• On occasion, we even bring our resealable glass containers (in our own small cooler) for the food vendors when we order takeaway.  Surprisingly, no one ever looked at us weird, and proceeds to put the dish in our ‘dish.’
  • Say “NO” to plastic bags and straws at 7-11 stores.
  • And… the often mentioned reusable water bottle and cloth grocery bags.  This is common knowledge now, but how often do you say “Shoot, forgot the bags…” when you arrive at the market?  We try to keep ours in the storage bin of the motorbike or bicycles.
  • Also, drinking water dispensing machines are everywhere in Thailand (we think, we know they are everywhere here in Chiang Mai), and costs only 1 baht per liter or less.  Refilling just makes sense, than buying jugs of water every day.  We also boil our own water daily, to refill our stainless steel bottles.

So, don’t forget the four Rs: Recycle, Reuse, Reduce, and our new focus: Refuse.


We Say NO to the Status Quo.

Live Green.  Live Small.  Give Large.  Take Little.

Take Notice.   Take Action.

  9 comments for “Mindful Monday: “Just Say No” to Plastics

  1. January 3, 2011 at 11:28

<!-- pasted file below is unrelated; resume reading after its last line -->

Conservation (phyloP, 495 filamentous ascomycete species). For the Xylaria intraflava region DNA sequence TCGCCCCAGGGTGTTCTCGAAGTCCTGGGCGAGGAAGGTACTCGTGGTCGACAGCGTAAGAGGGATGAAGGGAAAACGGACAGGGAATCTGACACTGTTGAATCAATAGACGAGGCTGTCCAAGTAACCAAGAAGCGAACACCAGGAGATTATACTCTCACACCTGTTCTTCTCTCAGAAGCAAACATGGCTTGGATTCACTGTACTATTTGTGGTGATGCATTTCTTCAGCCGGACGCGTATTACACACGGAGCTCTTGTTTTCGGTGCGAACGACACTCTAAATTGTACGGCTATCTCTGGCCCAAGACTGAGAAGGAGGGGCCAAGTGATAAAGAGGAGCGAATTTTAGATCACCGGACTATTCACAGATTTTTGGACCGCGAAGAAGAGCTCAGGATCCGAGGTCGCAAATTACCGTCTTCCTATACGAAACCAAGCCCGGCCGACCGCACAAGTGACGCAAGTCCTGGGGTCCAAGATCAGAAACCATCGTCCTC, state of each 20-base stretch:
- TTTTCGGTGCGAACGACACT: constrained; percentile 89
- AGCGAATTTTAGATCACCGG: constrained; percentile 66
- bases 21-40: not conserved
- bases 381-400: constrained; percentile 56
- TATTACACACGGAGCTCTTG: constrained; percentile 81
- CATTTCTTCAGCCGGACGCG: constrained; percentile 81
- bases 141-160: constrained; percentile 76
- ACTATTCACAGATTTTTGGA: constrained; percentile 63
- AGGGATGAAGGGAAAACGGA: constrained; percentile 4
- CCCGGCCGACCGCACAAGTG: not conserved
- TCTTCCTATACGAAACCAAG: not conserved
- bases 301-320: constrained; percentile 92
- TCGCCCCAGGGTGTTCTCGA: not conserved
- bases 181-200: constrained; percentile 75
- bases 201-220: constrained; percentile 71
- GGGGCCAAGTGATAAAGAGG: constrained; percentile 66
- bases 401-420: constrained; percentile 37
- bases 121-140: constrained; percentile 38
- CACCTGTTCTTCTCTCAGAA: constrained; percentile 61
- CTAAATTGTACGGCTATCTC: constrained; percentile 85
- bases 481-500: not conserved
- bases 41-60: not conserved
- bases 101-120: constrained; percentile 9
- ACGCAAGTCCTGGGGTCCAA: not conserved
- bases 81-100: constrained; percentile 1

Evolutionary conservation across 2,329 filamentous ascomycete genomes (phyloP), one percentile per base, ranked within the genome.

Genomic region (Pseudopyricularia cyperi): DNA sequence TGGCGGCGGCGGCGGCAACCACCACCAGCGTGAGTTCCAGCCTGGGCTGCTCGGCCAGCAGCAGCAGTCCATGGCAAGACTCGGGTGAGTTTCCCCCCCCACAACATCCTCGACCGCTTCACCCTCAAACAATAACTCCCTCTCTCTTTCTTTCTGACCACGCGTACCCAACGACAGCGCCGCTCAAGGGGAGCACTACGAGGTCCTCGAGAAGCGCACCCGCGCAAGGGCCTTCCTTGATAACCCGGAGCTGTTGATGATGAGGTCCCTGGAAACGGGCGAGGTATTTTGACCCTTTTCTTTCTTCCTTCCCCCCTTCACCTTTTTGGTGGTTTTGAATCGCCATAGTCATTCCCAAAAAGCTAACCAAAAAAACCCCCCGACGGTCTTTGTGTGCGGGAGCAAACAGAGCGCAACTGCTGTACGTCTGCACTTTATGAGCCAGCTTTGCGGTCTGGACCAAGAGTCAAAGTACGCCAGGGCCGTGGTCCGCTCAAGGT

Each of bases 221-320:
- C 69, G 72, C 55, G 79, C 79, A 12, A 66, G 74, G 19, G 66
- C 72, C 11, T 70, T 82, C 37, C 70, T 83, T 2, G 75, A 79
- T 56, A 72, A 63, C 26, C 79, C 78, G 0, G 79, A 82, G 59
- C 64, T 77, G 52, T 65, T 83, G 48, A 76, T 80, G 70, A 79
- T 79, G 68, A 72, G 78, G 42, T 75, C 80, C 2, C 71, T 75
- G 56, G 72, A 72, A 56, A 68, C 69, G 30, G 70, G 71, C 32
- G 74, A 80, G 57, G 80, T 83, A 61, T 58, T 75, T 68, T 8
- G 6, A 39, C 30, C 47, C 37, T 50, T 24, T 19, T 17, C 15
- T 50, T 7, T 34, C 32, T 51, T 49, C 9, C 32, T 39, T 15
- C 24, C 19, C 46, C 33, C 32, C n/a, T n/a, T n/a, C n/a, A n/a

I just discovered your blog and I find what you guys are doing so inspiring!
    Keep up the good work!

  2. Amy
    January 3, 2011 at 11:37

    I’m glad you are addressing this issue. I’ve been wondering what to do about the bottled water issue when we come to Thailand and I don’t remember seeing refilling stations last time we were there. Glad to know that is available as we will be traveling with stainless steel bottles. I was thinking about buying some of those stainless steel food containers to bring for food markets. You know the circular ones that clamp shut and don’t leak? They are, however, very expensive in Canada….I wonder if they are available in Thailand? We will also be traveling with reusable bags that take up only a little space in our packs.